12 So then, brothers,[e] we are debtors, not to the flesh, to live according to the flesh. 13 For if you live according to the flesh you will die, but if by the Spirit you put to death the deeds of the body, you will live. 14 For all who are led by the Spirit of God are sons[f] of God. 15 For you did not receive the spirit of slavery to fall back into fear, but you have received the Spirit of adoption as sons, by whom we cry, “Abba! Father!” 16 The Spirit himself bears witness with our spirit that we are children of God, 17 and if children, then heirs—heirs of God and fellow heirs with Christ, provided we suffer with him in order that we may also be glorified with him.
18 For I consider that the sufferings of this present time are not worth comparing with the glory that is to be revealed to us. 19 For the creation waits with eager longing for the revealing of the sons of God. 20 For the creation was subjected to futility, not willingly, but because of him who subjected it, in hope 21 that the creation itself will be set free from its bondage to corruption and obtain the freedom of the glory of the children of God. 22 For we know that the whole creation has been groaning together in the pains of childbirth until now. 23 And not only the creation, but we ourselves, who have the firstfruits of the Spirit, groan inwardly as we wait eagerly for adoption as sons, the redemption of our bodies. 24 For in this hope we were saved. Now hope that is seen is not hope. For who hopes for what he sees? 25 But if we hope for what we do not see, we wait for it with patience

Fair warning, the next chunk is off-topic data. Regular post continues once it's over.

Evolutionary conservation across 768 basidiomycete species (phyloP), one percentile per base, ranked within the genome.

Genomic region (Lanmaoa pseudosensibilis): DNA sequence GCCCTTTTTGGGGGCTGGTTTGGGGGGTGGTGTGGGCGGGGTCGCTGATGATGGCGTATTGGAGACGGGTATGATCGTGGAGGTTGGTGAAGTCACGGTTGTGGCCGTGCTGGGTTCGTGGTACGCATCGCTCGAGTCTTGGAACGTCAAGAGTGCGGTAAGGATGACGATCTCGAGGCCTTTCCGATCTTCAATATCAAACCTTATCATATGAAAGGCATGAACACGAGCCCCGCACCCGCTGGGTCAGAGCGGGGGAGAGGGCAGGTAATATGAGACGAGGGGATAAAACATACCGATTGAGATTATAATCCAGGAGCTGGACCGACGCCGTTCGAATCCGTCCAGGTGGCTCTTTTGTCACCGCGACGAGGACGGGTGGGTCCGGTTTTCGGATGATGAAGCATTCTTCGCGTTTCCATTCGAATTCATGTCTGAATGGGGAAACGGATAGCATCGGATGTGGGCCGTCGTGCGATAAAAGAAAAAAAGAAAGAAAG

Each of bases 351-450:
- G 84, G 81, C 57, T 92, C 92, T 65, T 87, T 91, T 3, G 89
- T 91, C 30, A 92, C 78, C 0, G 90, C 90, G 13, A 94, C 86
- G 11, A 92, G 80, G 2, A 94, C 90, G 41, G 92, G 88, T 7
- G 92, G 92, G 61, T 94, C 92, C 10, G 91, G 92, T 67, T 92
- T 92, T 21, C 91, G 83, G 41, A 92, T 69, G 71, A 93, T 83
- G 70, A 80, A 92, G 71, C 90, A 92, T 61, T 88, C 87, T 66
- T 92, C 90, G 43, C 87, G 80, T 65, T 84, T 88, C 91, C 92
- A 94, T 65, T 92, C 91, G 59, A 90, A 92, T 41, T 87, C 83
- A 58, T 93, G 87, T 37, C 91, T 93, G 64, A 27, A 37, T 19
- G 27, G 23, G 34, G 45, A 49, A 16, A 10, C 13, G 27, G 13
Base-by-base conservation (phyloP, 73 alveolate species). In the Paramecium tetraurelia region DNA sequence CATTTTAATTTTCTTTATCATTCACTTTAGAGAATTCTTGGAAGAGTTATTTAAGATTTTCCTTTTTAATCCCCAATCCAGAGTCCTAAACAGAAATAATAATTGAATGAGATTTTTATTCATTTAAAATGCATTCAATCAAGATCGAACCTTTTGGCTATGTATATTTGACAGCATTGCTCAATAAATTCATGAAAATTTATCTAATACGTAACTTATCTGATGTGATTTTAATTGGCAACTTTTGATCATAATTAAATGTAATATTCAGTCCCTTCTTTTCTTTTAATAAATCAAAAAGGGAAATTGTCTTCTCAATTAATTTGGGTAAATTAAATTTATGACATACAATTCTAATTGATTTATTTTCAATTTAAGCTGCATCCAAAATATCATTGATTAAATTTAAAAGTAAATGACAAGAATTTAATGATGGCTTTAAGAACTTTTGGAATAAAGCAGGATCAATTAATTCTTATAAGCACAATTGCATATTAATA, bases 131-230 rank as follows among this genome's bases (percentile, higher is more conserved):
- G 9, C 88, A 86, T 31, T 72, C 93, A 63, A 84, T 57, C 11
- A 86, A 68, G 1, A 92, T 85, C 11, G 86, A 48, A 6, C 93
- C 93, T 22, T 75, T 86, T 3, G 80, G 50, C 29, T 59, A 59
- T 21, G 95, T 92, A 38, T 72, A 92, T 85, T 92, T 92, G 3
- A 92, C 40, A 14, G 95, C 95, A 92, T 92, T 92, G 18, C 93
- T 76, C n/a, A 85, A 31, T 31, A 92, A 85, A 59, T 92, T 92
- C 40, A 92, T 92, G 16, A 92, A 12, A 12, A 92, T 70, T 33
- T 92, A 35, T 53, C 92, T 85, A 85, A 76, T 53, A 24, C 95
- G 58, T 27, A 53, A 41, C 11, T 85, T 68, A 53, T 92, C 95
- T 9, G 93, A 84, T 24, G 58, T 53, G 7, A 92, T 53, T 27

.26 Likewise the Spirit helps us in our weakness. For we do not know what to pray for as we ought, but the Spirit himself intercedes for us with groanings too deep for words. 27 And he who searches hearts knows what is the mind of the Spirit, because[g] the Spirit intercedes for the saints according to the will of God. 28 And we know that for those who love God all things work together for good,[h] for those who are called according to his purpose. 29 For those whom he foreknew he also predestined to be conformed to the image of his Son, in order that he might be the firstborn among many brothers. 30 And those whom he predestined he also called, and those whom he called he also justified, and those whom he justified he also glorified.